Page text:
Merck Animal Health Cattle Dewormers

Cattle

Therapeutic Class

Safe-Guard® Products Give You More Than One Way to Solve Deworming Problems

If your idea of convenience is more than choosing between a big bottle and a small bottle, then Safe-Guard is for you. Safe-Guard gives you more options for effective deworming to fit your specific operation, including blocks and non-handling formulations. Fact is, it can cost up to $2.00/head in labor to gather cattle, so deworming with a Safe-Guard non-handling formulation really makes sense.
Safe-Guard is indicated for use in dairy and beef cattle for the removal and control of:
• Lungworms.
• Stomach worms: Barberpole worms, brown stomach worms, small stomach worms.
• Intestinal worms: Hookworms, thread-necked intestinal worms, small intestinal worms. Bankrupt worms. Nodular worms.

HANDLING AND NON-HANDLING:
IT PAYS TO HAVE A CHOICE OF FORMULATIONS.

CATTLE HANDLING FORMULATIONS: SAFE-GUARD

APPLICATION
RATE

FORMULATIONS

DESCRIPTION

SIZE

DOSE

Safe-Guard® Paste 10%

• Low-dose volume paste
• Apple-cinnamon flavor for improved palatability
• Specially designed metal hook for
convenient dosing

• 290-g paste cartridge

• Each 290-g paste cartridge deworms
29 head of 440-lb. cattle

• Single-dose
application

Safe-Guard® Suspension 10%

• Low-dose volume suspension offers stressless
dewormer application
• Easy-to-use applicator gun for accurate dose

• Gallons
• 1-liter bottles

• Each gallon deworms 330 head
of 500-lb. cattle
• Each liter bottle deworms 86 head
of 500-lb. cattle

• Single-dose
application

CATTLE HANDLING FORMULATIONS: SAFE-GUARD

Safe-Guard® 0.5% ALFALFA-BASED PELLETS

• Alfalfa-based pellet for improved palatability
• For top-dress feeding

Animal Health Distributor:
• 1 lb., 5 lb., 10 lb. bags

• 1/2 lb. per 500 lbs. body weight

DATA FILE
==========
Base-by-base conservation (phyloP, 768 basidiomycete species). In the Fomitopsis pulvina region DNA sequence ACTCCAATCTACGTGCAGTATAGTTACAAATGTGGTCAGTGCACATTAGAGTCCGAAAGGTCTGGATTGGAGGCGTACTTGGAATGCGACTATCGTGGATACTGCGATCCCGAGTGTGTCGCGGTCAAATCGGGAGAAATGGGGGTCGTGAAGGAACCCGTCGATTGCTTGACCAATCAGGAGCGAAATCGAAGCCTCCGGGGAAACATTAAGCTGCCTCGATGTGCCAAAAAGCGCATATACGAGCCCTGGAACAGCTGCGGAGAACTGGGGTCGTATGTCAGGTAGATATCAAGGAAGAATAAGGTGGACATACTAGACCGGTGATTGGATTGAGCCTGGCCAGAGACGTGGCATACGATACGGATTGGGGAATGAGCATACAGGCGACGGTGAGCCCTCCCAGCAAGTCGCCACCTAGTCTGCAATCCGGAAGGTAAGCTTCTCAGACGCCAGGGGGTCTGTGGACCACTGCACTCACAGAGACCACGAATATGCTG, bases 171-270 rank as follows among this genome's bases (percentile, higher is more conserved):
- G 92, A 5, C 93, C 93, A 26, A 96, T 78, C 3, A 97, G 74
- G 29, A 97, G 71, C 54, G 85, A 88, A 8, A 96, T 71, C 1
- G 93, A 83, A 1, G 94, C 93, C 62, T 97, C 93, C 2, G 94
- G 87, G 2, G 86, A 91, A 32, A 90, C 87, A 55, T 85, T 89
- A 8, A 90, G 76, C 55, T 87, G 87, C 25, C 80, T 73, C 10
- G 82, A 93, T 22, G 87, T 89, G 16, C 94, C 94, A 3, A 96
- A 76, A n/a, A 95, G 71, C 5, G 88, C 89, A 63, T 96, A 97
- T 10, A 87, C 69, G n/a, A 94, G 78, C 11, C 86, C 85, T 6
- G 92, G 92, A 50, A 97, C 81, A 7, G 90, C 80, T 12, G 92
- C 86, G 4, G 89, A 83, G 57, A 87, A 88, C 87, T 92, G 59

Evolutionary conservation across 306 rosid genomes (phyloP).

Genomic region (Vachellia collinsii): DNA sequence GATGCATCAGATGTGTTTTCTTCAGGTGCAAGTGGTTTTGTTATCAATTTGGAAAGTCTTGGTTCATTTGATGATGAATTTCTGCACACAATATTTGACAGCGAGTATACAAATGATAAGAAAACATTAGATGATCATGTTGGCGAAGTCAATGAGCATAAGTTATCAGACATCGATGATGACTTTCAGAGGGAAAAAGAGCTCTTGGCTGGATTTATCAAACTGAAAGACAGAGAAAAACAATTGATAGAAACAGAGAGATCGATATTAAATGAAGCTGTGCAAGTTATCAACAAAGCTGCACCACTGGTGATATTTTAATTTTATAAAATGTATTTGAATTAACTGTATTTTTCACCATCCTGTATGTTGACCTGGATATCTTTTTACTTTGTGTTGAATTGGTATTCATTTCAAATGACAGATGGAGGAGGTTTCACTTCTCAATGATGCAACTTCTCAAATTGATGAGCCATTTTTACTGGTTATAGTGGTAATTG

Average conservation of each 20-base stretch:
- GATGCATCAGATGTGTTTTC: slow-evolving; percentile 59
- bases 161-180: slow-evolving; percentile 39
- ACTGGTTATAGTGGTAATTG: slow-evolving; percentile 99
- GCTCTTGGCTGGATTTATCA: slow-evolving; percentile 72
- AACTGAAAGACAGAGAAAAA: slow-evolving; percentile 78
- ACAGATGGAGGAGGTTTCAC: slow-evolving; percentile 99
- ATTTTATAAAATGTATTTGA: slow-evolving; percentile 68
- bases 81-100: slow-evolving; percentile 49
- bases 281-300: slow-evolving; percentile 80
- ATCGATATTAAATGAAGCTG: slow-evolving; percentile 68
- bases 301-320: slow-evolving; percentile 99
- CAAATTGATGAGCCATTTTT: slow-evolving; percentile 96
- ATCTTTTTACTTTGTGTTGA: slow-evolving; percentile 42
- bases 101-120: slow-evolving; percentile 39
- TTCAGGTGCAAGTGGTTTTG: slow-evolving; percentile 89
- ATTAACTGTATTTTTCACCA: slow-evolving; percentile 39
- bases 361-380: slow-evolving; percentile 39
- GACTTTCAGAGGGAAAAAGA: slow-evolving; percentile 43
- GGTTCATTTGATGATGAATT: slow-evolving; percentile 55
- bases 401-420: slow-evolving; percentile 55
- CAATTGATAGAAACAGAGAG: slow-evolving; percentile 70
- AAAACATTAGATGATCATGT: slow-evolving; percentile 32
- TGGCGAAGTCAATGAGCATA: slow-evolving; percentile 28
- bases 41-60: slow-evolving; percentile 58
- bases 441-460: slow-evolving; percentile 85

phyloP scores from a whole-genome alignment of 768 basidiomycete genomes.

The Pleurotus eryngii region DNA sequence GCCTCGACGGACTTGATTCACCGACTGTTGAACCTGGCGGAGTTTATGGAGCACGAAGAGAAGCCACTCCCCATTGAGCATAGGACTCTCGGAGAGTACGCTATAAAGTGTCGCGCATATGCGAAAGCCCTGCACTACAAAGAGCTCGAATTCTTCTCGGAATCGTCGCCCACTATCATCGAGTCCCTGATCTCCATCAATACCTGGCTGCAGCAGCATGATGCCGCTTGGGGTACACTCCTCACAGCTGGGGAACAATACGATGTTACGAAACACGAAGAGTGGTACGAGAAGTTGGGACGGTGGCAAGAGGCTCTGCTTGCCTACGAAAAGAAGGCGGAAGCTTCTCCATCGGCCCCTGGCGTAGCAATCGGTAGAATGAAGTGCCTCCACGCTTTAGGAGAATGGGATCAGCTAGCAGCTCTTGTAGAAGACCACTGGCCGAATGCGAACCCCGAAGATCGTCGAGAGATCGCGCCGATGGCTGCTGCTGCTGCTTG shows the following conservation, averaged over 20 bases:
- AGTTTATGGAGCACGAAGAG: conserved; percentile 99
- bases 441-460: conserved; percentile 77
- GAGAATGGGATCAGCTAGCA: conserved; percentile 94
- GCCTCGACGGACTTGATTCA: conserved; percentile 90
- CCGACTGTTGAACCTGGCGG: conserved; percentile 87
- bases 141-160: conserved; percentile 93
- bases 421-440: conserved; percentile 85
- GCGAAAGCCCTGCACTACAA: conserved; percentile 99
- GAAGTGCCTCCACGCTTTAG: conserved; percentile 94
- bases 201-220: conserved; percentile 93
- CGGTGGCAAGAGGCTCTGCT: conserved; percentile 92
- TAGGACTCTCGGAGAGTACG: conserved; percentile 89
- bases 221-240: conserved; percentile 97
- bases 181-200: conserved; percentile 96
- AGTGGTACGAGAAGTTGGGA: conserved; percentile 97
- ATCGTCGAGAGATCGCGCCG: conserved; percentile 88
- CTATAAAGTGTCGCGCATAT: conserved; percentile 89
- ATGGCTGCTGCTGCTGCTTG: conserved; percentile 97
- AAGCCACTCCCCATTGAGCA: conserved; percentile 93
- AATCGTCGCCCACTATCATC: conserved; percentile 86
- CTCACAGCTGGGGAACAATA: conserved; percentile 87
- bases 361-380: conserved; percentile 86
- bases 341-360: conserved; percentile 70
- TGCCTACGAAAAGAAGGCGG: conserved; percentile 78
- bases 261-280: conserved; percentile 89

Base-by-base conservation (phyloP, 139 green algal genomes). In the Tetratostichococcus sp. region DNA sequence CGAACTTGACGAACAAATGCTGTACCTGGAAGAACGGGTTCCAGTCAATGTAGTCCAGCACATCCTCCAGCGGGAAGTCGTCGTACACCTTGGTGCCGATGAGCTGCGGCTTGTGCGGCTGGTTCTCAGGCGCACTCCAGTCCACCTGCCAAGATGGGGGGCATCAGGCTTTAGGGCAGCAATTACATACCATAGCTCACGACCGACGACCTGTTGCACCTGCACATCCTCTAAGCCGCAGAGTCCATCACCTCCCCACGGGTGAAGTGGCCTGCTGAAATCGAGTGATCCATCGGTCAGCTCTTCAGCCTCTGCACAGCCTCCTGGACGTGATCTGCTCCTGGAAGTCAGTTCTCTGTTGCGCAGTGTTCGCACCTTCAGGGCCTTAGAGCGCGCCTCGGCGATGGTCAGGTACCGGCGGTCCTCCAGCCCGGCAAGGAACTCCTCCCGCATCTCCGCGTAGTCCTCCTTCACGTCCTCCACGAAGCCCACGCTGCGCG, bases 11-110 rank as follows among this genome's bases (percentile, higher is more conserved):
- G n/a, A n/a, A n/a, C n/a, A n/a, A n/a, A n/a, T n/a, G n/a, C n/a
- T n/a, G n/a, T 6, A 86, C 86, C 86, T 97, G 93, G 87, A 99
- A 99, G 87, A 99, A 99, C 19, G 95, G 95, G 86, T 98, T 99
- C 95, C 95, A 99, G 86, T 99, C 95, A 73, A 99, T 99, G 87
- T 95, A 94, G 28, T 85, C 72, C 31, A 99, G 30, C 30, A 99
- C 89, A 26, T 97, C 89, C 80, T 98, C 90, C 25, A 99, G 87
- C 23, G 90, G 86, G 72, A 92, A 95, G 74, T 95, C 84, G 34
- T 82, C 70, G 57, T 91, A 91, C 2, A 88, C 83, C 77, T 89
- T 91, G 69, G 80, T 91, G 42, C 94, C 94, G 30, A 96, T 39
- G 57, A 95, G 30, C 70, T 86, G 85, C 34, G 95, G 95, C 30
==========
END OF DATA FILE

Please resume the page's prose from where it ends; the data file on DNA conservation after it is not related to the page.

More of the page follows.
• Feed for
one day

Safe-Guard®En-Pro-AL® Molasses Block

• Soft-poured molasses block
• Highly palatable

• 25-lb. block

• 1 1/2 lb. per 500 lb. body weight

• Feed over a
three-day
period

Safe-Guard® 20% Protein Block

• Cold-pressed protein block
• Highly palatable

• 25-lb. block

• Feed over a
three-day
period

Safe-Guard® 20% Salt: Free-Choice Mineral and Safe-Guard® 35% Salt: Free-Choice Mineral

Two convenient, palatable formulations:
• 35% salt and 20% salt
• Only dewormer available in a free-choice
mineral form

Feed Manufacturer:
• Formulations may vary by
company
Animal Health Distributor:
• 20-lb. plastic pail (35% salt)
• 25-lb. plastic pail (20% salt)

• Read and follow label directions
from feed manufacturer
• 10 oz. per 500 lb. body weight (35% salt)
• 8 oz. per 500 lb. body weight (20% salt)

• Feed over a
three-to-six day
period

Safe-Guard® Type B Medicated

Two convenient formulations:
• Flaked meal and soft mini-pellets
• Unique, high concentration, low -volume dose

Animal Health Distributor:
• 25-lb. plastic pail

• 1 oz. per 240 lb. body weight

• Feed for
one day

EN-PRO-AL and SWEETLIX are registered
trademarks of Ridley U.S. Holdings Inc.

Safe-Guard®/ Panacur®: Fenbendazole-based cattle dewormers

When livestock producers use anthelmintic
parasite-control products in their herd and fail to see a response, there are a number of factors to consider. Was the timing of use appropriate to minimize re-infection? Did the dosage match the weight of the animals? Or did the product fail to achieve a response because the parasite population has become resistant to the dewormer of choice?

To address this information void, Merck Animal Health, a leading global animal-health company, brought together the top experts in the field of parasitology for an in-depth, roundtable discussion on anthelmintic resistance in the United States.

Download the document below to learn more.

  • Anthelmintic Resistance (257kb)
    Anthelmintic Resistance: An Examination of its Growing Prevalence in the U.S. Cattle Herd

New Value in an old proven test!

Sub-clinical disease caused by parasite infection has a costly effect on cattle health and performance, including reproductive losses, hampered immune development, reduced appetite and lower weight gain. During the past decade, safe and inexpensive products have been available to minimize parasite infection. But what would happen if those tools stopped working? Though the body of research on anthelmintic resistance in U.S. cattle herds is a small but growing area, the threat of diminished efficacy in deworming treatments has caused concern among the industry’s leading veterinary parasitologists.